Denturists and dentists vigorously dispute whether the curricula taught to denturists bythe three educational institutions approved by the Maine Board of Dental Examiners issufficient to guarantee patient health and safety under an expanded scope of practice.A majority of members of the Maine Board of Dental Examiners clearly believes thatit is inadequate. The Board’s survey response states:Dentists spend four years of concentrated study in dental school in the design andfabrication of partial dentures and dentures. Integrated with this are the studies relating todental disease, oral pathology and periodontal disease providing the skills and knowledgerequired to ascertain which patients are candidates for partial dentures and dentures andwhich patients are not.Denturists are educated to do a cursory inspection of the oral cavity for oralpathology, periodontal diseases and dental diseases. Their education is notsufficient to diagnose these oral diseases.A review of the curriculum of George Brown College provided by the Maine DenturistSociety indicates that it covers some of the topics identified by dentists as necessary forperforming partial dentures and dentures over implants. It is not possible from thecurricula alone, however, for the department to determine the adequacy or depth of theeducational instruction.The United States Department of Education recognizes the Commission on DentalAccreditation (CODA) as the sole national accrediting organization for educationalprograms for all dental-related occupations. These occupations include dentistry, dentalhygiene, dental assisting and dental laboratory technicians. The Commission has notapproved any educational programs for the study of denturism in the United States.Denturists respond that the Commission on Dental Accreditation represents the vestedinterests of dentists. The department notes that while the Commission operates underthe auspices of the American Dental Association (ADA), it functions independently inmatters of developing and approving accreditation standards and making accreditationdecisions on educational programs.The Commission was established in 1975 to provide communities of interest with moredirect representation in accreditation decisions and policy issues. Its 30member boardincludes representatives from the American Dental Hygienists Association, AmericanDental Assistants Association, National Association of Dental Laboratories and thegeneral public, as well as representatives from the American Dental Association andAmerican Association of Dental Examiners. CODA’s decision to continue to denyaccreditation to educational programs in denturism suggests to the department an addedreason for caution in considering whether to expand Maine’s scope of practice fordenturists.Nearly every dentist who responded to the sunrise survey highlighted the addedcomplexity of treatment that is required for partial dentures and dentures over implants.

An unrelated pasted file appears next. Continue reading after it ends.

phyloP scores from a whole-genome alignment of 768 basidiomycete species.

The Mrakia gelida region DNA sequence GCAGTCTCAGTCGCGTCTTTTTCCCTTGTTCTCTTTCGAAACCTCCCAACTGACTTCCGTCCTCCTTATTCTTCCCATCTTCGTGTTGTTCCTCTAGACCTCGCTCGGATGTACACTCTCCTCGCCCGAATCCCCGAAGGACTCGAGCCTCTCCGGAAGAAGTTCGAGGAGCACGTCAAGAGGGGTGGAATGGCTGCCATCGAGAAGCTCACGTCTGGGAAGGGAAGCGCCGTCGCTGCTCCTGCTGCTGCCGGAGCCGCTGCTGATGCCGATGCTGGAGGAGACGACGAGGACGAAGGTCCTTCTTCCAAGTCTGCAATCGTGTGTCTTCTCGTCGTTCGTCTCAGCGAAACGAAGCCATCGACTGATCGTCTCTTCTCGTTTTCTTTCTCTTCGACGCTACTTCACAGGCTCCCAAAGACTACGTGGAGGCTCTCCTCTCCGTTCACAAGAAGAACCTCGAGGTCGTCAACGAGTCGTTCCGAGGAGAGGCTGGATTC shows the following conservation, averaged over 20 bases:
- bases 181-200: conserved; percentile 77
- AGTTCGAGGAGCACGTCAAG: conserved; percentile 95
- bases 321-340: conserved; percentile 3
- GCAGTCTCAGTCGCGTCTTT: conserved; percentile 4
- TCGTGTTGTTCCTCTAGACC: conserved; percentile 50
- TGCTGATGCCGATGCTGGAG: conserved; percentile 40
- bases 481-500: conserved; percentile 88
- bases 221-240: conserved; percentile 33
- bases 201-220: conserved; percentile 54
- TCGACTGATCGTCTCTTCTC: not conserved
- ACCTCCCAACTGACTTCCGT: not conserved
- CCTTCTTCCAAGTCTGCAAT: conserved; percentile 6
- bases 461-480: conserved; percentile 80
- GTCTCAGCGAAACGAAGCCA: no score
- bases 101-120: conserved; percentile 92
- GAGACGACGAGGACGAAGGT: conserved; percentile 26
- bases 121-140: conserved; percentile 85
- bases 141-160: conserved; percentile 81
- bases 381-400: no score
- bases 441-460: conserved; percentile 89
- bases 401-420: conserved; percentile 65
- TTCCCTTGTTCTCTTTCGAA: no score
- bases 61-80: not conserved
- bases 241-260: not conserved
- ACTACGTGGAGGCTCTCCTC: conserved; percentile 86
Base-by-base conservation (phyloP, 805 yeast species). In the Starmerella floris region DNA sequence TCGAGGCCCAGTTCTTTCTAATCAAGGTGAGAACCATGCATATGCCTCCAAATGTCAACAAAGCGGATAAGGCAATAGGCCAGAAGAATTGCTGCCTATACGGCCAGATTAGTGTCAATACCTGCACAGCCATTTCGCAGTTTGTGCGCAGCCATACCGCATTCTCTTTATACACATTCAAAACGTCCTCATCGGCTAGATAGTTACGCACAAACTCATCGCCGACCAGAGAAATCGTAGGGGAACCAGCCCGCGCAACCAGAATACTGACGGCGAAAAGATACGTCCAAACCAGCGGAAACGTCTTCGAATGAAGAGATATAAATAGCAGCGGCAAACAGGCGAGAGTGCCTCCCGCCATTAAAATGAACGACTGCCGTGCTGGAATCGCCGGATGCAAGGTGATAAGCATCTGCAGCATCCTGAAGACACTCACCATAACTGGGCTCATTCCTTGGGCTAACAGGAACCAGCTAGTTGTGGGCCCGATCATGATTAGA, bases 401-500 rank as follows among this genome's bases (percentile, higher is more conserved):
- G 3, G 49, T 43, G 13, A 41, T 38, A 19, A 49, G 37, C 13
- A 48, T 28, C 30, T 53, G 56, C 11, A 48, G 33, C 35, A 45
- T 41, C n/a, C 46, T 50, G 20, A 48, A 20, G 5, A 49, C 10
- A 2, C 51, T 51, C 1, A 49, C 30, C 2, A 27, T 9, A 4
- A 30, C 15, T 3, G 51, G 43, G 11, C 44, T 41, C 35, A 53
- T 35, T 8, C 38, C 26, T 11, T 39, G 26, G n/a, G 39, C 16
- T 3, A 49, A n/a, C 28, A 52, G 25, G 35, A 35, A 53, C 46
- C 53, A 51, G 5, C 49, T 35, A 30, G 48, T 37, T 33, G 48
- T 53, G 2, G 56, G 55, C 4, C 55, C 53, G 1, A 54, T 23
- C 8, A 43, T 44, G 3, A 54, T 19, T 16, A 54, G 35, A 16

Denturists themselves indicated during the public hearing that they were not seeking authority to reshape teeth or provide guideplanes or rest seats. This raises questions about the adequacy of care, which the Board articulated in its response: Denturists are also not allowed by law to reshape the tooth (provide guideplanes and rest seats) which involves removing tooth structure....Partial dentures can be made without reshaping the tooth, but the partial denture will be ill-fitting, and this can lead to loss of teeth....They do not have the necessary education to diagnose and treat oral pathology, dental diseases and periodontal diseases. The department remains concerned that the denturists’ inability to prepare the teeth and interpret x-rays could have serious adverse consequences in determining the appropriate treatment and course of care.Criteria 3: Threat to public health, safety, or welfare. Describe the nature and extent ofpotential harm to the public, if any, if the scope of practice for denturists is expanded toinclude fabrication and insertion of partial dentures and dentures over implants.3.1 PROPONENT RESPONSE The Maine Society of Denturists states that there would be no harm to the public if denturists’ scope of practice is expanded. They note that denturists in Maine must graduate from accredited denturist programs that teach all aspects of dental prosthetics, including partial dentures and dentures over implants.3.1.1 The denturists emphasize that they work only within healthy mouths; and they are sufficiently trained and educated to be able to identify healthy mouths. Educational programs train denturists to recognize abnormalities through course work in oral pathology, biology, microbiology and histology. Patients with abnormalities in the mouth are referred to the appropriate qualified practitioner for treatment. Denturists offer two supporting arguments as evidence of their ability to safely serve the public.3.1.2 First, denturists in Canada, Australia and some European countries have practiced under the wider scope of practice being sought in Maine; and there is no evidence that the provision by denturists of partial dentures or dentures over implants in these countries has endangered the public health, safety or welfare. The United Kingdom Clinical Dental Technicians Association asserts in its sunrise review submission that there are four key guidelines for the safe practice of denturism: adequate training; working within a defined scope of practice; strong ethical guidance; and mandatory continuing professional development. As long as these standards exist, an increased scope of practice poses no danger to patients.3.1.3 Second, the denturist associations repeatedly stated that, to their knowledge, no denturist in any country has ever been found liable for malpractice. Denturists, they claim, pay significantly lower liability insurance premiums, even in jurisdictions that